Wounded Warriors Hit The Road on Shining Sea Bikeway in Falmouth Today

CCB MEDIA PHOTO A giant flag flies over Red Jacket Resort in Yarmouth to welcome the 54 veterans participating in the Wounded Warrior Project on Cape Cod this week.

A giant flag flies over Red Jacket Resort in Yarmouth to welcome the 54 veterans participating in the Wounded Warrior Project on Cape Cod this week.

YARMOUTH – The Wounded Warrior Project is on Cape Cod for three days this week, giving injured veterans the opportunity to bond with other veterans, get out into a welcoming community and do challenging bike rides—no matter what their ability is.

The 54 veterans arrived on Cape Cod yesterday and settled into the beachfront Red Jacket Resort in Yarmouth where they unpacked and were fitted onto bikes that can be adjusted to handle all different injuries. Each veteran was made to feel welcome by receiving a gift bag with items from Cape Cod. They spent yesterday afternoon on a train ride on the Cape Cod Scenic Railroad.

Today’s ride is 16 miles along the Shining Sea Bikeway from North Falmouth to Woods Hole and back. Friday’s ride in Provincetown is 19 miles and the third ride on Saturday in Boston is 27 miles long.

Nick Kraus, with Wounded Warrior Project, said many of the veterans have not been on a bicycle since they were in the hospital after being injured.

CCB MEDIA PHOTO Bicycles are lined up in preparation for the 54 riders with the Wounded Warriors.

Bicycles are lined up in preparation for the 54 riders with the Wounded Warriors.

“It’s a big first step. Most of them have not been on a soldier ride before,” he said.

Of the bicycles for the ride, Kraus said, “Basically, we have every type of bicycle. So if someone’s missing an arm—one is missing both of his arms—there are people here from Project Mobility that will outfit them to whatever their needs are.”

For those who have back issues, they have tricycle-style bicycles that are three wheelers. For those with balance issues, they have hybrid bikes with thicker tires.

The hope, Kraus said, is that the veterans will enjoy biking and choose it as a way to help heal.

“One of the nice things about riding a bike is it’s something you can do at whatever level,” he said, whether it is inside with a trainer, in the woods, along the beach, in groups, alone, with a spouse or with children.

“It’s a sport that we thought was maybe a great way to break out of the situation you’re in, as far as your recovery goes,” Kraus said.

The veterans gathered for this week’s ride have been out of the hospital and are in various stages of recovery. They are from all over the country, including Oregon, Texas, and New York.

Dan Schnock, a veteran himself and director of soldier rides for Wounded Warrior, said the ride is meant to help veterans, no matter what their situation. “Whatever their new normal is, whether they’re missing a hand, missing a leg or they have post-traumatic stress or a traumatic brain injury, whatever that new norm is, we want to set them up for success and let them come out and do what they did as kids, ride a bike,” he said.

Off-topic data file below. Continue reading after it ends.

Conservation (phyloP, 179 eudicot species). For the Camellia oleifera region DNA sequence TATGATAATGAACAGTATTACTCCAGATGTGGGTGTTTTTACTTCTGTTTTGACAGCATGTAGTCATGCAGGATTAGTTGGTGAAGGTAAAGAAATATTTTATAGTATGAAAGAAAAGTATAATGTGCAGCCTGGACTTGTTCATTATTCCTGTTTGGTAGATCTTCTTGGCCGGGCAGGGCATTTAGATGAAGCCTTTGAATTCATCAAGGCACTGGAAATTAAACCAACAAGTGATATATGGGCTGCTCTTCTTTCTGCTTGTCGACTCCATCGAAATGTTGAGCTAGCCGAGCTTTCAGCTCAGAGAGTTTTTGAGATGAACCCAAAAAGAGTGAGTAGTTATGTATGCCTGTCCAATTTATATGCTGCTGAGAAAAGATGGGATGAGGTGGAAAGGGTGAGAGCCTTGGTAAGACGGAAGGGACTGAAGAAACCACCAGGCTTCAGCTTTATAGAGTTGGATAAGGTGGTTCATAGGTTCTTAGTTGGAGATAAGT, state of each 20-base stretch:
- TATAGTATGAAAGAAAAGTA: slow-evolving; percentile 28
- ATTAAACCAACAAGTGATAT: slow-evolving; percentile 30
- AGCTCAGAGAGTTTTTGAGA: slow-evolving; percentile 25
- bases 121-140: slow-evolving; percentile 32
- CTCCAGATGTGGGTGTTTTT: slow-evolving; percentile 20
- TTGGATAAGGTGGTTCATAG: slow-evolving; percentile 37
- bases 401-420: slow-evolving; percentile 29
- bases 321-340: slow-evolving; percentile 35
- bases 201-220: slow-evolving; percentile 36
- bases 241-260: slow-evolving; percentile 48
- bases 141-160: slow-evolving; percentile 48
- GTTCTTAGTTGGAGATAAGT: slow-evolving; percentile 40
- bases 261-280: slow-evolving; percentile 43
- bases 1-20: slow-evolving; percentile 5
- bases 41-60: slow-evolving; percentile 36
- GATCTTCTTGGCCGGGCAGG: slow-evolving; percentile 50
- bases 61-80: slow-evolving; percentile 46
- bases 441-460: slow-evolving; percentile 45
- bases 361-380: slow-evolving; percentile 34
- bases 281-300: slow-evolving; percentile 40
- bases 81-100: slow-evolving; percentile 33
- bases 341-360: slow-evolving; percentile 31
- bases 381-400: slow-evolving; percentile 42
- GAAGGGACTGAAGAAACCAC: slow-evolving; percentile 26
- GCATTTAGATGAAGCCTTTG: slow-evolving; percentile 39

Part of the experience is the bonding, he said.

“It’s like being in a platoon or a flight or quarters as we used to have them in the military. You run together, you socialize together, you ride a bike together. That esprit do corps, even if they get a little tired, it’s going to challenge them,” Schnock said.

Nick Schuman, one of the Wounded Warriors riding on Cape Cod for the first time, said he is excited for the experience.

Schuman, 38, was an Air Force Guidance and Control Specialist for H-60 helicopters. He was deployed to Iraq in 2003 right at the start of the conflict. Part of a helicopter search and rescue unit, he was deployed for 45 days before he was injured.

“Just in the short time that we’ve been here so far, it’s obvious the community’s really behind the event and there’s a lot of people involved. It’s going to be a great time,” he said.

Schuman, who is originally from Memphis, Tennessee but now lives in Nashua, New Hampshire, said that part of what the veterans get out of the experience is meeting people who may have had similar experiences.

“The big thing from the warriors’ point of view—the wounded warrior—is the camaraderie with all the other wounded warriors that are here. Being able to spend that time with people that have been in your same situation, is huge,” he said.

The public is invited to cheer on the riders and Schuman said that is, perhaps, the most gratifying part for the wounded veterans.

“The community when you’re going by and they’re cheering you on, it’s such a big show, it just makes you proud and proud that you were able to serve your country and proud that so many people really appreciate you,” he said. “It makes us feel good and we really appreciate everybody out there for us.”

There are three rides, getting progressively longer today, Friday and Saturday. The participants can do all the rides or just part of them. Schuman said he plans to do all three rides.

“The point is to challenge yourself physically and emotionally, to do more than you thought you were capable of. It’s going to be a challenging ride, but with everybody there behind you, pushing you along, it makes it very rewarding when you get done,” he said.

Schuman praised the organization that puts on the ride.

“I’m so very appreciative of organizations like Wounded Warrior Project that do this for us. In the past generations, veterans weren’t treated as well as we are now, and I’m so thankful for it,” he said.

By LAURA M. RECKFORD, CapeCod.com NewsCenter

Wounded Warriors on Cape Cod

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Dozens of veterans begin a 16-mile round-trip ride on the Shining Sea Bikeway in North Falmouth as part of the Wounded Warrior Project.

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